From the eleventh floor at my desk in Toronto,
I watch a band of Cormorants fill a landing place,
like a bracelet on the edge of a small lake.
It’s somewhere near Misabi, where the river,
like its twin, runs alongside the Nastawgan portage
that brings you to Obabika. I could hardly find it this summer
and on the video I’m watching, it’s nearly not there.
I’ve been thinking what somebody said recently,
Cormorants aren’t indigenous here,
so you can you blame them, they’re bloody,
and they’re so strangely beautiful.
I recall the trail again, from the window,
birds peeling away, as I do,
and below, the streets bare things the way fire bares
ruin and the skin of a heart, peeling away, too,
from every mark, like a blaze in a tree
whose writing is always about the path to water.
You were the animal that
trapped them with your eyes.
They killed you for them
but thought you’d try
to live through that.
They skinned alive the desert
for the inland sea.
When they saw you
from the blind,
they stroked your coat to say,
you were not theirs.
how could you understand?
You were a story
they did not tell
You were the tracks
that lost your way to them
that they followed as
they went into the trees
that took them to the river
that you could not cross.
There is no name for that.
There’s no strength that holds happiness.
There’s no promised land of sadness.
The fields are gold with fall,
They are silver with winter.
The car is trailed with the filthy snow that led you here.
You note the windshield paintings,
the ancient figures, antelopes of ice melting into lakes,
Arms of blue rivers white with the harvest of clouds.
There was some mission.
About the mystery, you had come to
an understanding. For instance,
the geese circling forming wonder —
so why stay so long with them into winter?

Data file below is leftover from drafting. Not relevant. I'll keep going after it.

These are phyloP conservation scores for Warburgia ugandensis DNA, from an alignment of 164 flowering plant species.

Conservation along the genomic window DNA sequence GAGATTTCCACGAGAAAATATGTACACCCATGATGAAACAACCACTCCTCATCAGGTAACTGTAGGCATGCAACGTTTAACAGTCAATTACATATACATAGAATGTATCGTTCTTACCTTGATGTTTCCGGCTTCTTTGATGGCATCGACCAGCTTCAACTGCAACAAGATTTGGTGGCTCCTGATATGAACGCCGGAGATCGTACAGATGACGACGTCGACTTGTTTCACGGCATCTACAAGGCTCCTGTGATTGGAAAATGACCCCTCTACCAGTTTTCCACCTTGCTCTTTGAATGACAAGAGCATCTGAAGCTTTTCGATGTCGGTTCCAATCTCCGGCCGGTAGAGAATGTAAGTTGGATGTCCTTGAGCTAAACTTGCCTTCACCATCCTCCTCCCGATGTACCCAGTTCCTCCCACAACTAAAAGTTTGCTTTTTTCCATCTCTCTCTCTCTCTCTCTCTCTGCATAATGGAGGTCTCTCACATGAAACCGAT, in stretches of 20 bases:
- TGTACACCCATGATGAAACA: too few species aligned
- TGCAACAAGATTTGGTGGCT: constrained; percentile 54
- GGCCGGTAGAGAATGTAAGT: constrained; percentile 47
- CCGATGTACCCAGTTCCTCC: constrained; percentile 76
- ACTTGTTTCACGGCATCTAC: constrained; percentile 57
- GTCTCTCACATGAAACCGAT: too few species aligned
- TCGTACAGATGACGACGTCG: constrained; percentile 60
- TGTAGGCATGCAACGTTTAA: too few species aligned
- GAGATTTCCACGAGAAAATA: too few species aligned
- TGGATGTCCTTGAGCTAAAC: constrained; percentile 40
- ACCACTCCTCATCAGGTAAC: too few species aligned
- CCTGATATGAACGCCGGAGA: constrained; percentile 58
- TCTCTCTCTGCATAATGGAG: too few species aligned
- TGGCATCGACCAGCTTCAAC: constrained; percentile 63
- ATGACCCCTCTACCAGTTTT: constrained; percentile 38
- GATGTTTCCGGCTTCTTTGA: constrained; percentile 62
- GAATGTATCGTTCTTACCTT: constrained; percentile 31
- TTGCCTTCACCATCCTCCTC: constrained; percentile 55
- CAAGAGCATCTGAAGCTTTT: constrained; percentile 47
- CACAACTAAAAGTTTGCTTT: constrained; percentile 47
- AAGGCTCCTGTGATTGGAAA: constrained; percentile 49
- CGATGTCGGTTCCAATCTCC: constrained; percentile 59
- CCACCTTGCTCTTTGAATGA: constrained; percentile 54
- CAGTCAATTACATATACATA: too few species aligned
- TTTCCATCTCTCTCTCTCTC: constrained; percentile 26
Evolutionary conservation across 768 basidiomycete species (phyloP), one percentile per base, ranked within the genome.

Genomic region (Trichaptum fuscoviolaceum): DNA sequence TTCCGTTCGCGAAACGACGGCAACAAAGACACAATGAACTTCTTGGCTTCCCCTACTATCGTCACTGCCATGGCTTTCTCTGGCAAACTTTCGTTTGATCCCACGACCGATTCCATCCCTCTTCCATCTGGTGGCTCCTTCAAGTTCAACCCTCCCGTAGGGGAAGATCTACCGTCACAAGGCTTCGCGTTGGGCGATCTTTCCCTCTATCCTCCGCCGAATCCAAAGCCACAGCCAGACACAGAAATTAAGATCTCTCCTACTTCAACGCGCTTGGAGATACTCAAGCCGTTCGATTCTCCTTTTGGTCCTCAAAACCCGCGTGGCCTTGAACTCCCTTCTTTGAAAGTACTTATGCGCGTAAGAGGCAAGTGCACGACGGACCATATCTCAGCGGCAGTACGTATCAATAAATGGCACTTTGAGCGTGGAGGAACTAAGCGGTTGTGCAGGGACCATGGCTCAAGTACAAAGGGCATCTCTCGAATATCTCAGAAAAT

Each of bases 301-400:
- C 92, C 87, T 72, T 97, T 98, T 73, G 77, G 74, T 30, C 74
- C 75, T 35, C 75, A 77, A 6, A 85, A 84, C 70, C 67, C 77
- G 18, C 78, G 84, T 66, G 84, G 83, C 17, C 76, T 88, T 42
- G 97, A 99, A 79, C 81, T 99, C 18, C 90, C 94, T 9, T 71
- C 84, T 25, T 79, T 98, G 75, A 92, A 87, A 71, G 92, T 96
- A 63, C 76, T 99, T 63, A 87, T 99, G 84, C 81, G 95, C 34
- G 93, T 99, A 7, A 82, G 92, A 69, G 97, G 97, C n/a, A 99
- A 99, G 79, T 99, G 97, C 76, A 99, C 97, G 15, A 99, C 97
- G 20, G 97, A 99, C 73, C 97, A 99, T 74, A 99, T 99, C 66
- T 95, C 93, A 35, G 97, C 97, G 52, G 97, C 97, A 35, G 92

What was the sound that we made,
if not a cry?
Yes, the windows have needed replacing for years
(she had said to him a thousand times.)
But she left them, their tenuous existence,
half-reflections seeing to her forgetfulness.
She will remember when you’re
elsewhere, though, you’re sure,
how much she spent on the necessities,
like the fence to keep the dogs
from tearing up the riverbank at Christmas,
decorating their bodies with burrs,
and dance lessons for the girls
because, well, she danced once, too.
She’ll find it difficult to date memory,
the algebra of the two-sided gaze, here
minus but also plus back there.
She’ll know it’s been some time, though,
how she’d go to one,
and how opening made her different,
that for a time it changed her life,
feeling something more come in.
A love once blinded me
to see differently,
a blindfolded sight
of warmth and light.
Light, cold rain
Wind-shield wiper swipes
the geese overhead.
It’s nice, now I need
not persuade, nor make believe
The needle will cross over again,
and find north.
When winter’s scrubbed away,
geese will conduct
In this world
the snow falls
in your hair.
How to explain
strands of light,
a body holy as mist.
It dissolves in my hand
It blackens the road.
In it, you weep, a lost world
as it appears.
Her footsteps stand
at the top of the stairs,
I am asleep.
I stand, too,
in my mind’s imitation of me
in the corner
of the room.
I see the dark shape of her ghost
traversing the room. I am frightened.
I can no longer
see this through,
in the body of a dead man
that wants to breathe
So for now,
until there are words,
this is how
we shall speak:
we will leave love behind,
it will take us back.
you slept in your car with the heater running.
At noon I wrote something in a coffee shop
and burned my lips.
Like this, let’s say we
Let’s say you drove here, the ice
not so terrible as it looks,
I punch in, “love,”
let Google search for it,
between the lines of cached results
I’ll stay right here, instead,
talk to Dominos,
let Amazon listen in: “this is
who I am, as if
you never new.
Here’s my password, how
can you forget?”